The World Cup party kicked into life at the weekend and I’m not just talking about the ganja-fest that ended up with Paris Hilton in handcuffs. The football actually provided entertainment for once, with more drama in the four quarter-finals than we have seen in the entire tournament so far.
We at CalvinAyre.com hate to blow our own trumpets, but as Paris is otherwise engaged, we thought it worth mentioning that yours truly came up with four out of five correct tips for those games – so watch this space for the semis. I’m bound to get them wrong next time.
The one match I did call wrong was Brazil v Holland but after the first half in Port Elizabeth most South Americans must have already had the champagne uncorked. So must the Brazil team, as that can be the only explanation for the way the Samba Boys self-destructed after the break. All of a sudden they were staggering around, failing to understand each other and committing needless acts of violence. It was like watching Stoke City. Or maybe just a night out in Stoke City.
Credit to the Dutch though, because if Brazil shot themselves in the foot, it was the Netherlands who loaded the gun and got them to pull the trigger. It wasn’t pretty but Arjen Robben’s knack of drawing fouls and Mark van Bommel’s ability to commit them, relentlessly, without picking up so much as a booking was a masterclass in the dark arts.
Ghana v Uruguay was the most dramatic World Cup match ever. First Uruguay was in the ascendancy, then Ghana scored. Then La Celeste equalised in a match with more ups and downs than a home visit from Jemma Jameson. Then Ghana threw the kitchen sink at the South Americans, who cleared a last-minute shot off the line and then stopped a certain goal thanks to Luis Suarez’s illegal intervention. The boy’s got faster hands than a croupier.
Inevitably Suarez has been pilloried in the Ghana-biased UK media for his handball, but anyone who has played the game knows that it was instinctive. What was he supposed to do, let the guy score in the last second? The striker received his rightful punishment in the form of a red card and that was more than enough. The fact that the free-kick that led to the incident should never have been awarded because John Pantsil dived appears to have been completely overlooked – as has the fact that Ghana only have themselves to blame for missing their penalty.
At least now we will be spared the institutionalised hyperbole about how great it would be if Ghana stayed in the tournament? Er, why? The last time I looked the host country was South Africa not Ghana. That’s like supporting Sweden at the last World Cup, because it was held in Germany. And if I’d had to endure ITV showing former France (that’s France) World Cup winner excitedly celebrating another Ghana (that’s Ghana) goal I’d have put my foot through my TV.
Argentina’s exit from the competition was standard – they lost at this stage to the Germans last time around after much talk – although Diego Maradona will be missed, even if you do get the feeling he was blagging it all the way. The only person more pissed off than Diego will be Calvin – but he’ll find a way of consoling himself, I’m sure. It seems very strange to say it, but I have found myself supporting the Germans this tournament – and I don’t even have any money on them.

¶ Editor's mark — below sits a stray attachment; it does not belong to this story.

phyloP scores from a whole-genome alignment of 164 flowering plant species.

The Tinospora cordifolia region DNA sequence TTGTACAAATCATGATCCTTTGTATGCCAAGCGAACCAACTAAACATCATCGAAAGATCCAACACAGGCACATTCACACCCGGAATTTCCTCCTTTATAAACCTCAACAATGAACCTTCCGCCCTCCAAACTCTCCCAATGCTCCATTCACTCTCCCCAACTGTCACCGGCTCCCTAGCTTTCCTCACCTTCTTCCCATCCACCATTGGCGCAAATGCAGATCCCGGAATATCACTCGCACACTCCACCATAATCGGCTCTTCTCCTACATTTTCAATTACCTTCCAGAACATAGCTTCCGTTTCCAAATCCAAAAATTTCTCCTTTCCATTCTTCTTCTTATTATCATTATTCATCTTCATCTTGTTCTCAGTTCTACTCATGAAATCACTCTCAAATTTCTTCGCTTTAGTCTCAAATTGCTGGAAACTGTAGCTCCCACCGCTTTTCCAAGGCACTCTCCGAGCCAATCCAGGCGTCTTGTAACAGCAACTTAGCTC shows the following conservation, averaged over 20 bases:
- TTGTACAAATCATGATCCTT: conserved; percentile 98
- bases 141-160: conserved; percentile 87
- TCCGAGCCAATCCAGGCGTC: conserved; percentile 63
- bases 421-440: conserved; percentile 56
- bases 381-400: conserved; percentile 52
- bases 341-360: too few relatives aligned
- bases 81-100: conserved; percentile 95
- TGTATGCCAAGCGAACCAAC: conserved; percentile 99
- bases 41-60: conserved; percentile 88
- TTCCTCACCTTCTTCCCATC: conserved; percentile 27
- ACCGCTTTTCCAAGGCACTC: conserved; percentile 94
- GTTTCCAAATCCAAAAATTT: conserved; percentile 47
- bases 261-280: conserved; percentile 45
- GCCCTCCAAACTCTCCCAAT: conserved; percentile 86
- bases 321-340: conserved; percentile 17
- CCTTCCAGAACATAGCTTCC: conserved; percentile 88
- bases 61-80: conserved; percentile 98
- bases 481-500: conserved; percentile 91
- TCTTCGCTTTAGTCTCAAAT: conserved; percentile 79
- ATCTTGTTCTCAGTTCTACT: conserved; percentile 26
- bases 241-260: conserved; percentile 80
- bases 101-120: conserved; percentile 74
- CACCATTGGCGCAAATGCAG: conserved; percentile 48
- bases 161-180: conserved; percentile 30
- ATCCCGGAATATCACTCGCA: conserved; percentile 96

The great thing is they play like a team, as opposed to a collection of overhyped, overpaid individuals like England or France. What’s more they have put their faith in youth? They threw six players from their successful Under-21 European Championship win on to the big stage and gave them free reign to show the world what they’ve got. And they’ve got nuts the size of Nuremburg. They pass, move, counterattack at speed, score goals by Das Boot-load and are the most selfless unit of the World Cup.
What’s more, they have one of the best tacticians in world football in Joachim Löw, so someone should snap him up before he renews his deal with the stuttering German FA. You listening Mohamed Al Fayed?
It’s particularly refreshing to see a different side to Germany. They won a lot of friends at the last World Cup with their fantastic hospitality and disproved a lot of those tired and dated misconceptions so many of us have harboured of them as a nation for generations. So, personally, I hope them Nazis do really well.
Finally, Spain knocked out Paraguay in probably the least exciting match of the lot, but the fact they left it so late to win it ramped up the excitement factor. The match briefly flickered to life in a minute of madness when three penalties all failed to change the scoreline, which was just as well because it enabled David Villa to score the first goal and keep some of us quids in for this World Cup. With five goals he’s also the odds-on favourite to win the Golden Shoe.
To be honest, unlike Ms Hilton, Spain have yet to really hit the high notes this campaign – largely because every team they have played so far has just tried to shut up shop. Germany won’t do that – and Wednesday promises to provide an absorbing semi-final because of it. It will also provide the tournament’s eventual winner, as I’m sure Paul the Octopus will agree.